In producing Claire Chafee’s “Why We Have a Body”, the Strawberry Theatre Workshop has unearthed a sparkling gem of a show. The piece first appeared in San Francisco back in 1993 but speaks directly to audiences today. The play features four distinct women the audience may want to quickly pigeonhole into types. But the brilliant and often hilarious script continually has us redefine these characters as they build their own world independent of patriarchal expectations. Demanding material here, but the four women cast succeed on every level, enabling this one act to provide a stellar evening of thought provoking entertainment.
The opening scenes provide snippets of four separate lives, as each character is first met individually. Eleanor (Amy Fleetwood) is the mother of two girls. She is now making her way through arduous hikes in Peru. Fleetwood captures the heartfelt concerns of a mother carving a new identity for herself. Reflecting on mothering her daughters, she claims to have “lifted them up and out.” They are on their own now, as is she.
Lili (Alyssa Keene) is her oldest daughter. She ascertained her sexual identity very early. While all four actresses are immensely talented, Keene most impressed me with her outstanding performance. Her natural, grounded work was a focal point of the play. The most unassuming of the four, she finally realizes that it is “my turn to be the mystery.”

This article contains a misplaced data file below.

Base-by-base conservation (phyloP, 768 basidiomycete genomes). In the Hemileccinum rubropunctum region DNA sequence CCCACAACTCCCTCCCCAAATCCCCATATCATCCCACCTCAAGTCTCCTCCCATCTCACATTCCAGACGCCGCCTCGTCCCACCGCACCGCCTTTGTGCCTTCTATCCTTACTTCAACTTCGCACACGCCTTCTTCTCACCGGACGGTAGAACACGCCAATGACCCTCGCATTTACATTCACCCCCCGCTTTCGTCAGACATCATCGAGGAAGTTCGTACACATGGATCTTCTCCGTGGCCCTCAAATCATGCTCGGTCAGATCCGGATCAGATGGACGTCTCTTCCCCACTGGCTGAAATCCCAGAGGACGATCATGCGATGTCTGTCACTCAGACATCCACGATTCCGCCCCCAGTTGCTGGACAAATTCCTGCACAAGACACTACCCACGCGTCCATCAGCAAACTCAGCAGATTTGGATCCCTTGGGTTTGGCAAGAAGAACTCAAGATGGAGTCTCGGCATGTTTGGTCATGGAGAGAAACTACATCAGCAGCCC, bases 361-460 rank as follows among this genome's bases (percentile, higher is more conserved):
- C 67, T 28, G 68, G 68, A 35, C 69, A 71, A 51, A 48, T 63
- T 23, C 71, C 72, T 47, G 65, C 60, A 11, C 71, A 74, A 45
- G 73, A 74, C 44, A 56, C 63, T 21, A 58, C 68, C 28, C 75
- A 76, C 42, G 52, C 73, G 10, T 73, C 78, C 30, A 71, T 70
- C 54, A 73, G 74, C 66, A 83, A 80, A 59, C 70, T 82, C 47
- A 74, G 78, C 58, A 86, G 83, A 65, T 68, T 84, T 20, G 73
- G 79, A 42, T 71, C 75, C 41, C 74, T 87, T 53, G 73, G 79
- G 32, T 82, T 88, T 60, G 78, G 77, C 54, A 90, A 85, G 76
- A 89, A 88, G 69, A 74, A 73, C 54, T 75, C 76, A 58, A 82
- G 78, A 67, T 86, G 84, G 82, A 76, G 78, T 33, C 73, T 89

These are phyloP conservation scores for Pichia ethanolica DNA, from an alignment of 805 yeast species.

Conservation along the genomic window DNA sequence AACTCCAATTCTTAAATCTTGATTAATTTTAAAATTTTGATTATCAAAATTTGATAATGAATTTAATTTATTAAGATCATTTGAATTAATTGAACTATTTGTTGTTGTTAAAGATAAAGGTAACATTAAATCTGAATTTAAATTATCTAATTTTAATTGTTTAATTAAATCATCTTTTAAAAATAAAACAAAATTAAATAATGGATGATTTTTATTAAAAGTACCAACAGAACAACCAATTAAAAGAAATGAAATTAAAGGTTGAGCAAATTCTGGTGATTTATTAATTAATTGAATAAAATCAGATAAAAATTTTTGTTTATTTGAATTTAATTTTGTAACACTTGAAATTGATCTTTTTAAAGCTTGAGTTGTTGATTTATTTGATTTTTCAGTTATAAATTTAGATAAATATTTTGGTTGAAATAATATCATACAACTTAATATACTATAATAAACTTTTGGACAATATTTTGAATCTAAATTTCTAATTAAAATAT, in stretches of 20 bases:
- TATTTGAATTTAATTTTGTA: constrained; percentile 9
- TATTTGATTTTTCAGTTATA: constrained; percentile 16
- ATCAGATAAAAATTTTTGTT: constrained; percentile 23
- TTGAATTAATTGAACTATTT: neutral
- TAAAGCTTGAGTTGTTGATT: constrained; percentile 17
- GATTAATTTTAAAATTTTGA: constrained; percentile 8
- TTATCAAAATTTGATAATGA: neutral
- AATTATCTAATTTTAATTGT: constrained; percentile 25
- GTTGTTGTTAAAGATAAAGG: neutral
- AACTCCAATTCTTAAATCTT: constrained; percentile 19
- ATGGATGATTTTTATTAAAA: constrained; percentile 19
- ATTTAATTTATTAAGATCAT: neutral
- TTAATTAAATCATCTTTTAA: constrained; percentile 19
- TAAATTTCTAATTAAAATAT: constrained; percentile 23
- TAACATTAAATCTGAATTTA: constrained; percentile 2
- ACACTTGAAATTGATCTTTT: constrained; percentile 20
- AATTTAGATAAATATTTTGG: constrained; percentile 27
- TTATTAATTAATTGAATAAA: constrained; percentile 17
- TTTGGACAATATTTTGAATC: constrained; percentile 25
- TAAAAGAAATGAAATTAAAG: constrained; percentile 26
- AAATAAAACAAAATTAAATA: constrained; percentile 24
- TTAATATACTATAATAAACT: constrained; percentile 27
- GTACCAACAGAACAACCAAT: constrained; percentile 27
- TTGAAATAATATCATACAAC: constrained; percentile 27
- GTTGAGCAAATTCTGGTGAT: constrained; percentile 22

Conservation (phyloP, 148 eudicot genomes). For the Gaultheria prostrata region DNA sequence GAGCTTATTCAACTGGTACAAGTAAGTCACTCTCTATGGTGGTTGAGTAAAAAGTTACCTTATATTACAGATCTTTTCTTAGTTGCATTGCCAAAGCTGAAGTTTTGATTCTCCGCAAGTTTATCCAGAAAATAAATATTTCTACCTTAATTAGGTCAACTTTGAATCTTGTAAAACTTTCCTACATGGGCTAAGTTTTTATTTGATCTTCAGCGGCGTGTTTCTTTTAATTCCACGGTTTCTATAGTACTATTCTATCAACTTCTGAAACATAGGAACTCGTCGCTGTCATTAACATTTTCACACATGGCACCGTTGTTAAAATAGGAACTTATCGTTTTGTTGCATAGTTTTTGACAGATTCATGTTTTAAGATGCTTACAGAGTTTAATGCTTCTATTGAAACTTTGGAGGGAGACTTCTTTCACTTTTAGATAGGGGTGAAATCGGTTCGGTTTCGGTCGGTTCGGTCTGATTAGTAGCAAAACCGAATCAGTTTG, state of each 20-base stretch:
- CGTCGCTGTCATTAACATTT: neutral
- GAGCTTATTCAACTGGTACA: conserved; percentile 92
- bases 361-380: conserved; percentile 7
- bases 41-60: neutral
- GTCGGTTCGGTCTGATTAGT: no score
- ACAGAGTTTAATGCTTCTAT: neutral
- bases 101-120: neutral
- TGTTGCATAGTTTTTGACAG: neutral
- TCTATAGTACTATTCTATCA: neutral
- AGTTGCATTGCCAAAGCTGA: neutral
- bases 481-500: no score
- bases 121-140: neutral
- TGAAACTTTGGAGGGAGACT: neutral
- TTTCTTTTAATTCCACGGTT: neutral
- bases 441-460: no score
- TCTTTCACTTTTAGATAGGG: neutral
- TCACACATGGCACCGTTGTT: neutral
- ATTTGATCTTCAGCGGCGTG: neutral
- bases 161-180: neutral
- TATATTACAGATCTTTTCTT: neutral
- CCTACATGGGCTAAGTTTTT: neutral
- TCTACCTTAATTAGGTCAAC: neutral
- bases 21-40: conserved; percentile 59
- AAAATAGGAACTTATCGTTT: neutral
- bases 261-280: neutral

Lili’s favorite lesbian hero growing up was “Harriet the Spy.” Chafee maintains a focus on literary and historical women heroes throughout the work, also referencing Joan of Arc, Sylvia Plath and Virginia Woolf. Their words and works provide a cultural background for the characters.
Mary, the younger daughter (a high energy Katya Landau) has chosen to live outside the law. We first meet her holding up a 7-11. She is battling some mental conflicts and will soon turn to her sister Lili for support. Meanwhile Lili is consumed with a woman she has met on an airplane trip, Renee.
Renee (Mahria Zook) is married to a man but muses that she always wants to lead when she dances. She is a successful paleontologist and she proudly announces to her class and us that “We could be anything!” Her romance with Lili provides one of the key arcs of the play. Zook’s intense approach to her character helps amplify the excitement of a young woman coming out. She marvels what a delight it now is to notice all the women in her supermarket.
After meeting these characters quite alone, Chafee skillfully brings the three younger women closer and closer together as they make their way through their challenging lives. As one notes, “God gives us each our own disaster.” There are no pat happy endings here, but by the conclusion, each woman appears to emerge with a greater understanding of who she is and how she can best manage a world in which women “don’t think it’s our turn.”
Director Rhonda J Soikowski maintains a brisk pace throughout, focusing on Chafee’s aim to have the plot “driven by memory, lust, and hammering doubt.” The Strawberry Theatre’s mission aims to promote “conversations at coffee shops, bus stops, classrooms and play fields.” With this work, Soikowski and her talented cast can proudly claim “Mission Accomplished.”
Why We Have a Body runs through October 14 at the 12th Ave Arts, 1620 12th Ave on Capitol Hill. For more ticket information go to strawshop.org.